Fraud Law Resources for Oregon and Washington
Overview of Qui Tam Law
The traditional name for cases which attempt to recover money defrauded from the king is Qui Tam litigation. Qui Tam is pronounced "kee tam" or "kway tam") and is an abbreviation from the Latin "qui tam pro domino rege quam pro sic ipso in hoc parte sequitur" meaning "who as well for the king as for himself sues in this matter."
History of Qui Tam Laws in the United States
Qui tam legal actions can be traced back as far as 13th Century England where they were used by private citizens to gain access to the king's court. The U.S. legal system, derived from the British allowed qui tam actions since the nation's founding in 1776. They were rare.
During the Civil War, Congressional hearings investigated widespread instances
of military contractor fraud including defective products, substitution of
inferior material, and illegal price gouging. At the urging of Abraham Lincoln,
a former practicing lawyer, Congress enacted the Civil False Claims Act in 1863
as a weapon to fight procurement fraud. This law has also been known as the
"Lincoln Law" and the "Informer's Act."
During World War II, the law was amended to add even greater restrictions. In 1943, Congress amended the Act which eliminated cases where the Government had prior knowledge of the allegations. The award to the relator was reduced from 50% to a maximum of 25% if the government did not take over the case and a maximum of 10% if it did.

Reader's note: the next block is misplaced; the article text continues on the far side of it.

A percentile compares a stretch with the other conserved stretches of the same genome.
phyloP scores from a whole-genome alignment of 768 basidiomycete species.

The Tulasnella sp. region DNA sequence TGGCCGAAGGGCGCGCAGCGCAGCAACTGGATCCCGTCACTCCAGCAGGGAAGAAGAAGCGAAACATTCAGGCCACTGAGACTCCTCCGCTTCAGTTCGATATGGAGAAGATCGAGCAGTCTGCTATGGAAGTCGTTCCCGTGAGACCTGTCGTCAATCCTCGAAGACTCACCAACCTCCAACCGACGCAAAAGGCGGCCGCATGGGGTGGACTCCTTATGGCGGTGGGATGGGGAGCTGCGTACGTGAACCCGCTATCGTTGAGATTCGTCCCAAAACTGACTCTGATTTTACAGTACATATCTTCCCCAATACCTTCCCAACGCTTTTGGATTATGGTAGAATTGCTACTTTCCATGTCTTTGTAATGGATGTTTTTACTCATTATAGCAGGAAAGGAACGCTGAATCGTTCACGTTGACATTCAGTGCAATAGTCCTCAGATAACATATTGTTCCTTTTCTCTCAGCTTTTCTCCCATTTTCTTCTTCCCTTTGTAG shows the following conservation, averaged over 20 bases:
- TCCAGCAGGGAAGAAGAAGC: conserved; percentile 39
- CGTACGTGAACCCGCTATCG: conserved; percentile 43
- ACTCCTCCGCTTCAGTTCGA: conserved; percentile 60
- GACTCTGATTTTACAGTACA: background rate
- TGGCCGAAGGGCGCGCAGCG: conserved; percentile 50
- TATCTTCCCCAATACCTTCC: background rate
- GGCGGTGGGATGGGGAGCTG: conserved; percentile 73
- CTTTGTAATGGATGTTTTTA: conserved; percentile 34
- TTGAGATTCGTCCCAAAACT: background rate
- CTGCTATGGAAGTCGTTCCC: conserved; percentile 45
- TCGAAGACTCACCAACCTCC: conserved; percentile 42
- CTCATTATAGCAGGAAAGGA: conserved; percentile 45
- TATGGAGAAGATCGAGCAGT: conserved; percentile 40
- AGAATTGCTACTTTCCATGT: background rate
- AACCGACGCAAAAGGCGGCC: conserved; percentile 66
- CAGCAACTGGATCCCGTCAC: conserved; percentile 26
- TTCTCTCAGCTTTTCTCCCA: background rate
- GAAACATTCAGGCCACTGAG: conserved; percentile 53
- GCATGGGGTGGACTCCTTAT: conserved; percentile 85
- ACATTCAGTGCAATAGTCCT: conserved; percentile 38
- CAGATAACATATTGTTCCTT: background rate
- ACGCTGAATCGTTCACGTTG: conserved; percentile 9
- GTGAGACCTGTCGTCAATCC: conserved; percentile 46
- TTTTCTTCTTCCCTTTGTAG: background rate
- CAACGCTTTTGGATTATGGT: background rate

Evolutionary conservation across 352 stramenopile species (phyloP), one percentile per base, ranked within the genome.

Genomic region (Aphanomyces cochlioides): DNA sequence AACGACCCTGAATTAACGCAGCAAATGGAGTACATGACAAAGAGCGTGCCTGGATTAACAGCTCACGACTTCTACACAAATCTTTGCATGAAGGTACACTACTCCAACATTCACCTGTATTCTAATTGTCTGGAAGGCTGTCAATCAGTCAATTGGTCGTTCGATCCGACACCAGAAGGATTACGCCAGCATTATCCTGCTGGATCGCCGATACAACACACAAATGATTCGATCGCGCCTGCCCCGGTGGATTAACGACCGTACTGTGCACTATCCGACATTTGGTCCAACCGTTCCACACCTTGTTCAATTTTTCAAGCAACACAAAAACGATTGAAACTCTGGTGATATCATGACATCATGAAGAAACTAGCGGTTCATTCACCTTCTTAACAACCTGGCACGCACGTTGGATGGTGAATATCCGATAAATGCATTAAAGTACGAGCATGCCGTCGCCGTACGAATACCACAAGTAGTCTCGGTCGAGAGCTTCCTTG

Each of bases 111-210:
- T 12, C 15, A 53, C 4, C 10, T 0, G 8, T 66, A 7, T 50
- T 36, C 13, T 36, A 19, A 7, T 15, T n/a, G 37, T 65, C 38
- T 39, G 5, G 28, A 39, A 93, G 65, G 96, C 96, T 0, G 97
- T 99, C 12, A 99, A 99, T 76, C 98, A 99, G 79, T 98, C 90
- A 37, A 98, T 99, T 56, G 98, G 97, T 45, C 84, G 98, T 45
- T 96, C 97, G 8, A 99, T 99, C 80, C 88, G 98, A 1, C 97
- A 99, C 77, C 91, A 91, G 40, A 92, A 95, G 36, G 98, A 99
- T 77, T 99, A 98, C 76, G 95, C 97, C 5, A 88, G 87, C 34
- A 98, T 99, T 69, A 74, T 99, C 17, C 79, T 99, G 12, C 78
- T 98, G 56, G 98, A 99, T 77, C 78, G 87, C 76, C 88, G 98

1986 during "Star Wars" military buildup, Congress became alarmed over rampant
procurement fraud, inadequate efforts of regular law enforcement to control the
fraud, and the obstacles making it difficult for whistleblowers to bring qui tam
actions. Congress passed amendments to the Act increasing the whistleblower's
share of the recovery to a maximum of 30%, increasing the powers of relators in
bringing qui tam lawsuits and increasing the damages and penalties that can be
imposed on defendants. Now even if the Government joins the lawsuit and has
primary responsibility for prosecuting the action, the relator has the right to
continue as a party to the action. Prior Government knowledge of the allegations
does not prevent a relator from filing a qui tam action.
Typical False Claims Act Cases
The type of cases filed as qui tam actions generally consist of false claims made to the Government for payment or approval of claims. These false claims can be generated through the submission of false records, statements or other representations made to the Government. The 1986 Amendment defines a "claim" as:
1986 amendments do not cover false claims to the Government relating to tax
returns. However other claims that reduce an obligation owed to the government
are covered such a import fraud.
False Data: Fraudsters often submit false cost and pricing data to the government during the negotiation of a contract that subsequently results in an inflated contract price.
False Certifications: Another common type of case is product and service substitution and false certification of entitlement for benefits. Examples of product and service substitution are falsely certifying that a product meets specifications, false testing schemes such as falsely certifying that reliability testing was conducted and providing an inferior service or product. False certification of entitlement cases include falsely certifying information for FHA mortgage guarantees and price supports.